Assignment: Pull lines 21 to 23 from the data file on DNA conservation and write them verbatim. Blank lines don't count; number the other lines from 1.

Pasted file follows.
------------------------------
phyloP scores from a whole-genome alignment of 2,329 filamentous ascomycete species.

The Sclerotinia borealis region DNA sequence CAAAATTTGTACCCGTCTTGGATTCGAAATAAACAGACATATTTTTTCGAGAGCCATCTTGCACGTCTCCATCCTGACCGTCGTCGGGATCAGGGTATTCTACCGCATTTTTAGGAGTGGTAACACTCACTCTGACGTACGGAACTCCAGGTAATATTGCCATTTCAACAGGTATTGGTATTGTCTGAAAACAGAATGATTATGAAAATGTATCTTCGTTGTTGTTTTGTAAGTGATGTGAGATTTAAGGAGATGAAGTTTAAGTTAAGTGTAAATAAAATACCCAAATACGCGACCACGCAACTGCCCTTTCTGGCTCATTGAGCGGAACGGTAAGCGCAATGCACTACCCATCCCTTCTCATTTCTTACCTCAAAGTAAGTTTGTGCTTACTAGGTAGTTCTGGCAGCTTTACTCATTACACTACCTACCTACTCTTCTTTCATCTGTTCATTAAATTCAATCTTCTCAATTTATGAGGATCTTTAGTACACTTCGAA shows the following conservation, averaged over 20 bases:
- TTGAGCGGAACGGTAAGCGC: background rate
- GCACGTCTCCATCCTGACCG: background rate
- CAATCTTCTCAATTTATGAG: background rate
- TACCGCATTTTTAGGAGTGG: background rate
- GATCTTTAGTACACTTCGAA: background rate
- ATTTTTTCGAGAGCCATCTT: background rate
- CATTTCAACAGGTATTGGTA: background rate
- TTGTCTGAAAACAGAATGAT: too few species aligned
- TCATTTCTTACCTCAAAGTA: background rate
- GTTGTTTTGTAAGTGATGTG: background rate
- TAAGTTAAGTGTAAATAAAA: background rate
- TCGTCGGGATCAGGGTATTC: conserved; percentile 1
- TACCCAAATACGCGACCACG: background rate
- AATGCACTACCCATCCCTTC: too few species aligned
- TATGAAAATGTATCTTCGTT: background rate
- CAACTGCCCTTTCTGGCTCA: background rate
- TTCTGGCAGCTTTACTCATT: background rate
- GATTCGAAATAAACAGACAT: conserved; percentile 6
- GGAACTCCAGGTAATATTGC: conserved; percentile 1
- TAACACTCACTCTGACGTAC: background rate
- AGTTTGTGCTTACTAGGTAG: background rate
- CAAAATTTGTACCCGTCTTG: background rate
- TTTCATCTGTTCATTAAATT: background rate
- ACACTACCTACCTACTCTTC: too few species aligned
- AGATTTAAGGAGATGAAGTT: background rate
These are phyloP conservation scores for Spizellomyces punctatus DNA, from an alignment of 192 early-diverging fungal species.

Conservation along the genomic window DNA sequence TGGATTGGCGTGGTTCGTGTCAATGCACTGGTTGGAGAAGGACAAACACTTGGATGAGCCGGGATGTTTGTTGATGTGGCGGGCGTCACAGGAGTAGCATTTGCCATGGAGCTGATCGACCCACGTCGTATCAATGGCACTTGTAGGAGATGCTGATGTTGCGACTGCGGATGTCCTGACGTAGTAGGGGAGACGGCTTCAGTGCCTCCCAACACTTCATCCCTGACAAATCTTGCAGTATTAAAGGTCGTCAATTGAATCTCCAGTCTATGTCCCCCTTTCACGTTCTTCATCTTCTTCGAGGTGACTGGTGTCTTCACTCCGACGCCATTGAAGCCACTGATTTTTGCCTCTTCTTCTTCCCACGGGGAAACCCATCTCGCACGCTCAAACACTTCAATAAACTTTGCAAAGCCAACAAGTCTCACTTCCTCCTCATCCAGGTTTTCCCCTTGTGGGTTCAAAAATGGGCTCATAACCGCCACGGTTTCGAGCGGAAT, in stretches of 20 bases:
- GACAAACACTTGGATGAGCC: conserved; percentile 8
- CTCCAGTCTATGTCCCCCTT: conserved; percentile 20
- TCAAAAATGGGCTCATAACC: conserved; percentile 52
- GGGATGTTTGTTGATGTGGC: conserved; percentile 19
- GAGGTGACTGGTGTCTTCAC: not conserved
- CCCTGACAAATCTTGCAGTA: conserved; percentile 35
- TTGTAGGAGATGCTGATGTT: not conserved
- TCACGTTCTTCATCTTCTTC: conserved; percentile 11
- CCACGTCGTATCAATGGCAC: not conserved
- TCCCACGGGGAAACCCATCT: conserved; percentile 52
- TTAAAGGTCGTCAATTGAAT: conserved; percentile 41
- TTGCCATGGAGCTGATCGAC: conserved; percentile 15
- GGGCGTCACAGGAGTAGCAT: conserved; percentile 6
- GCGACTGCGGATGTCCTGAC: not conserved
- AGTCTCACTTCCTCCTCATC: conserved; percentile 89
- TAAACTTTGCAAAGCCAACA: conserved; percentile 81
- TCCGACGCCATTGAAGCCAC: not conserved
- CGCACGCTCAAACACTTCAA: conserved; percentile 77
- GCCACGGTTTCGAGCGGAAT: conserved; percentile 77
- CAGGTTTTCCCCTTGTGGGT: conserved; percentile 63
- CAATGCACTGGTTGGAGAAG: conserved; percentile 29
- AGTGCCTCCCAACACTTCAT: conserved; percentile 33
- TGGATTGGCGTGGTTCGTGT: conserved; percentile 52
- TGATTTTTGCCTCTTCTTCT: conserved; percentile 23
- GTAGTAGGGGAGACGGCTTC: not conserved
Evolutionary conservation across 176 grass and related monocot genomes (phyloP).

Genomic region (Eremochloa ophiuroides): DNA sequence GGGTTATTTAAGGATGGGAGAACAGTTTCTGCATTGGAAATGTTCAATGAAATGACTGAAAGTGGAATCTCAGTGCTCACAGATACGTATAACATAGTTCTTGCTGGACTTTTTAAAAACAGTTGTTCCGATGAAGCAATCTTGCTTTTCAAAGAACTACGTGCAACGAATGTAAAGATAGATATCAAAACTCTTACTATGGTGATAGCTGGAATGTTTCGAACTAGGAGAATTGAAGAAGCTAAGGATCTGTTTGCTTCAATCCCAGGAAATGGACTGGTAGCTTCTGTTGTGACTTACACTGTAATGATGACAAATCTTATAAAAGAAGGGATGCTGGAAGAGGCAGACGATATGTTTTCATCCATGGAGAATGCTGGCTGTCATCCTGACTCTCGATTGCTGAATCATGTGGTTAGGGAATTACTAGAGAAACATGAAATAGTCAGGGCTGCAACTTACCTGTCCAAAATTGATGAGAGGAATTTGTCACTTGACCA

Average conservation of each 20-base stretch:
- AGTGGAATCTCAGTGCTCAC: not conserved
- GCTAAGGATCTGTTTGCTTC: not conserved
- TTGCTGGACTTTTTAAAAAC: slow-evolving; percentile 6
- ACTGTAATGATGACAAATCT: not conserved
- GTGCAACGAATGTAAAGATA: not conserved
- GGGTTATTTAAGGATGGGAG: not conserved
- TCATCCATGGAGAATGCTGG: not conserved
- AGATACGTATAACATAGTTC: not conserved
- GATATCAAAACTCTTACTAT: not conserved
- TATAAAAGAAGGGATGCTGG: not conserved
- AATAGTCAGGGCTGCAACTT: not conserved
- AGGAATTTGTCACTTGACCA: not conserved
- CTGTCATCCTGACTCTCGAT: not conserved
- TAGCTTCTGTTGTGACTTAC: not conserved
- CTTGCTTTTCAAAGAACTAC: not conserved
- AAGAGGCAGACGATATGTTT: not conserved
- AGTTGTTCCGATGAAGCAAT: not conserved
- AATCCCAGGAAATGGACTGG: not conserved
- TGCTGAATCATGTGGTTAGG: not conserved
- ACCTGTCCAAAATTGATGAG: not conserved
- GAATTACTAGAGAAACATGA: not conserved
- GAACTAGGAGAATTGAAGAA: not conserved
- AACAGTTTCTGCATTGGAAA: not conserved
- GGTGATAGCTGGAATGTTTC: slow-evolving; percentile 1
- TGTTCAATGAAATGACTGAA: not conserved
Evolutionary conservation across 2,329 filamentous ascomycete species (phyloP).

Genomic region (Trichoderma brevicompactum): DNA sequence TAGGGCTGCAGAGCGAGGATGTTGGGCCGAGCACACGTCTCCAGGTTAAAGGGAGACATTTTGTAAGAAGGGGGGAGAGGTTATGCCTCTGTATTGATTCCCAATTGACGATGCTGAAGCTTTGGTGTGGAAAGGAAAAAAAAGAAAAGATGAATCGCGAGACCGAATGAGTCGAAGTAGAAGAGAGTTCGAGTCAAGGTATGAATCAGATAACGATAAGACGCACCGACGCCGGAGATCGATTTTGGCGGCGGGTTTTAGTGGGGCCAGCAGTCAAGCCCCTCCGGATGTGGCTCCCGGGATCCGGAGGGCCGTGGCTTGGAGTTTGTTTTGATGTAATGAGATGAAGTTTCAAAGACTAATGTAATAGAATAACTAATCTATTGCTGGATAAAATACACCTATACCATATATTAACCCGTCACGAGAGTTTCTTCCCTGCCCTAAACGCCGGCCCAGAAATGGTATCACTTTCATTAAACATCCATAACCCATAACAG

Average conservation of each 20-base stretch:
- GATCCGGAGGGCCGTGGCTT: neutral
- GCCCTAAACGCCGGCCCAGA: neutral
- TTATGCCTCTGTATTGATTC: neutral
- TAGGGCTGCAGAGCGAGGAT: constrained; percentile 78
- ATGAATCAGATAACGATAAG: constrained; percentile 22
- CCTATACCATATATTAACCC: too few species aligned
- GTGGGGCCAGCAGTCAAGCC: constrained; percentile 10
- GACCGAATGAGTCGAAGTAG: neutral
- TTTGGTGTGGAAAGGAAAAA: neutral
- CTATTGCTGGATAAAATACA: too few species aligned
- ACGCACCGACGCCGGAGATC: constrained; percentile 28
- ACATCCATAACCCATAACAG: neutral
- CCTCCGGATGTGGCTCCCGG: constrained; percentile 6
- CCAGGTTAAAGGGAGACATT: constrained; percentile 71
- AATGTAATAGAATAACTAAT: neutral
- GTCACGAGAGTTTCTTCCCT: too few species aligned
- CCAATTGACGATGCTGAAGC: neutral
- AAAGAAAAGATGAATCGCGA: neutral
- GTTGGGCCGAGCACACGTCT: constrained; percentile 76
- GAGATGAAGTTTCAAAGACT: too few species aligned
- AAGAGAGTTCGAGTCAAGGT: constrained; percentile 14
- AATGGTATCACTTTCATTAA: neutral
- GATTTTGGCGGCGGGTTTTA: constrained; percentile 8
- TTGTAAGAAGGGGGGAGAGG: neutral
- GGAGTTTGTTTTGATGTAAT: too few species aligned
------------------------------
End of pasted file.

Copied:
- GGAACTCCAGGTAATATTGC: conserved; percentile 1
- TAACACTCACTCTGACGTAC: background rate
- AGTTTGTGCTTACTAGGTAG: background rate